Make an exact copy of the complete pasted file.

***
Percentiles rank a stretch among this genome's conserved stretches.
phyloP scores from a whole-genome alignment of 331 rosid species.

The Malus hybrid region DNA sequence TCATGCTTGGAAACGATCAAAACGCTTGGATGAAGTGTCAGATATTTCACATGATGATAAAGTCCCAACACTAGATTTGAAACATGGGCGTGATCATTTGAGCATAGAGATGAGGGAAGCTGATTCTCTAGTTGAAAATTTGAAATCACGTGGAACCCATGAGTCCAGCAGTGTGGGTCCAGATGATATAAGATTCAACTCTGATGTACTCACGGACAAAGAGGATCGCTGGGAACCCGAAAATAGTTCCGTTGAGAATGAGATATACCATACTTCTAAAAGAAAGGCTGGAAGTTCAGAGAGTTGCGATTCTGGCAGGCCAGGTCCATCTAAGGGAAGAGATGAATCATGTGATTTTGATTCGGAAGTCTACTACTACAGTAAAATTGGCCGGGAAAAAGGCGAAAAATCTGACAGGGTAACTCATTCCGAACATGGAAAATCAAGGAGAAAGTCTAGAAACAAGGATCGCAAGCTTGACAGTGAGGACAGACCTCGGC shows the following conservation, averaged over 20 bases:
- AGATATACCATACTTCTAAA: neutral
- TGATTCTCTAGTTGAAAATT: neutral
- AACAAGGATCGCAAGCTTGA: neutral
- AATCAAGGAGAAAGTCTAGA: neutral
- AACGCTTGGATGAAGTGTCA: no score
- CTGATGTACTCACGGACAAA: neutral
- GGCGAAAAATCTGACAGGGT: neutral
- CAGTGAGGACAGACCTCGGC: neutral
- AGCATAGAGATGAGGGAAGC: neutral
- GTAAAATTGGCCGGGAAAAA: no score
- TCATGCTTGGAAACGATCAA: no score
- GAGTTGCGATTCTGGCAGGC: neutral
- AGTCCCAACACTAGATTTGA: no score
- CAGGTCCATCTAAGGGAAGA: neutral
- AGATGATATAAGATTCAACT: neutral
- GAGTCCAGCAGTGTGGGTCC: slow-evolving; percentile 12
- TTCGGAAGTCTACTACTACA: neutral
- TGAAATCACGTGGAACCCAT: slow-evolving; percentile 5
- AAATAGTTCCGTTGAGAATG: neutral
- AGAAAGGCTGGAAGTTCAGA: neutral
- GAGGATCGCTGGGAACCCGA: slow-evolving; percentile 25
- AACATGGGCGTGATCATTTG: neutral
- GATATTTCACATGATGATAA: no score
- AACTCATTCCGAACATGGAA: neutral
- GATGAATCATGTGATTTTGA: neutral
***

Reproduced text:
Percentiles rank a stretch among this genome's conserved stretches.
phyloP scores from a whole-genome alignment of 331 rosid species.

The Malus hybrid region DNA sequence TCATGCTTGGAAACGATCAAAACGCTTGGATGAAGTGTCAGATATTTCACATGATGATAAAGTCCCAACACTAGATTTGAAACATGGGCGTGATCATTTGAGCATAGAGATGAGGGAAGCTGATTCTCTAGTTGAAAATTTGAAATCACGTGGAACCCATGAGTCCAGCAGTGTGGGTCCAGATGATATAAGATTCAACTCTGATGTACTCACGGACAAAGAGGATCGCTGGGAACCCGAAAATAGTTCCGTTGAGAATGAGATATACCATACTTCTAAAAGAAAGGCTGGAAGTTCAGAGAGTTGCGATTCTGGCAGGCCAGGTCCATCTAAGGGAAGAGATGAATCATGTGATTTTGATTCGGAAGTCTACTACTACAGTAAAATTGGCCGGGAAAAAGGCGAAAAATCTGACAGGGTAACTCATTCCGAACATGGAAAATCAAGGAGAAAGTCTAGAAACAAGGATCGCAAGCTTGACAGTGAGGACAGACCTCGGC shows the following conservation, averaged over 20 bases:
- AGATATACCATACTTCTAAA: neutral
- TGATTCTCTAGTTGAAAATT: neutral
- AACAAGGATCGCAAGCTTGA: neutral
- AATCAAGGAGAAAGTCTAGA: neutral
- AACGCTTGGATGAAGTGTCA: no score
- CTGATGTACTCACGGACAAA: neutral
- GGCGAAAAATCTGACAGGGT: neutral
- CAGTGAGGACAGACCTCGGC: neutral
- AGCATAGAGATGAGGGAAGC: neutral
- GTAAAATTGGCCGGGAAAAA: no score
- TCATGCTTGGAAACGATCAA: no score
- GAGTTGCGATTCTGGCAGGC: neutral
- AGTCCCAACACTAGATTTGA: no score
- CAGGTCCATCTAAGGGAAGA: neutral
- AGATGATATAAGATTCAACT: neutral
- GAGTCCAGCAGTGTGGGTCC: slow-evolving; percentile 12
- TTCGGAAGTCTACTACTACA: neutral
- TGAAATCACGTGGAACCCAT: slow-evolving; percentile 5
- AAATAGTTCCGTTGAGAATG: neutral
- AGAAAGGCTGGAAGTTCAGA: neutral
- GAGGATCGCTGGGAACCCGA: slow-evolving; percentile 25
- AACATGGGCGTGATCATTTG: neutral
- GATATTTCACATGATGATAA: no score
- AACTCATTCCGAACATGGAA: neutral
- GATGAATCATGTGATTTTGA: neutral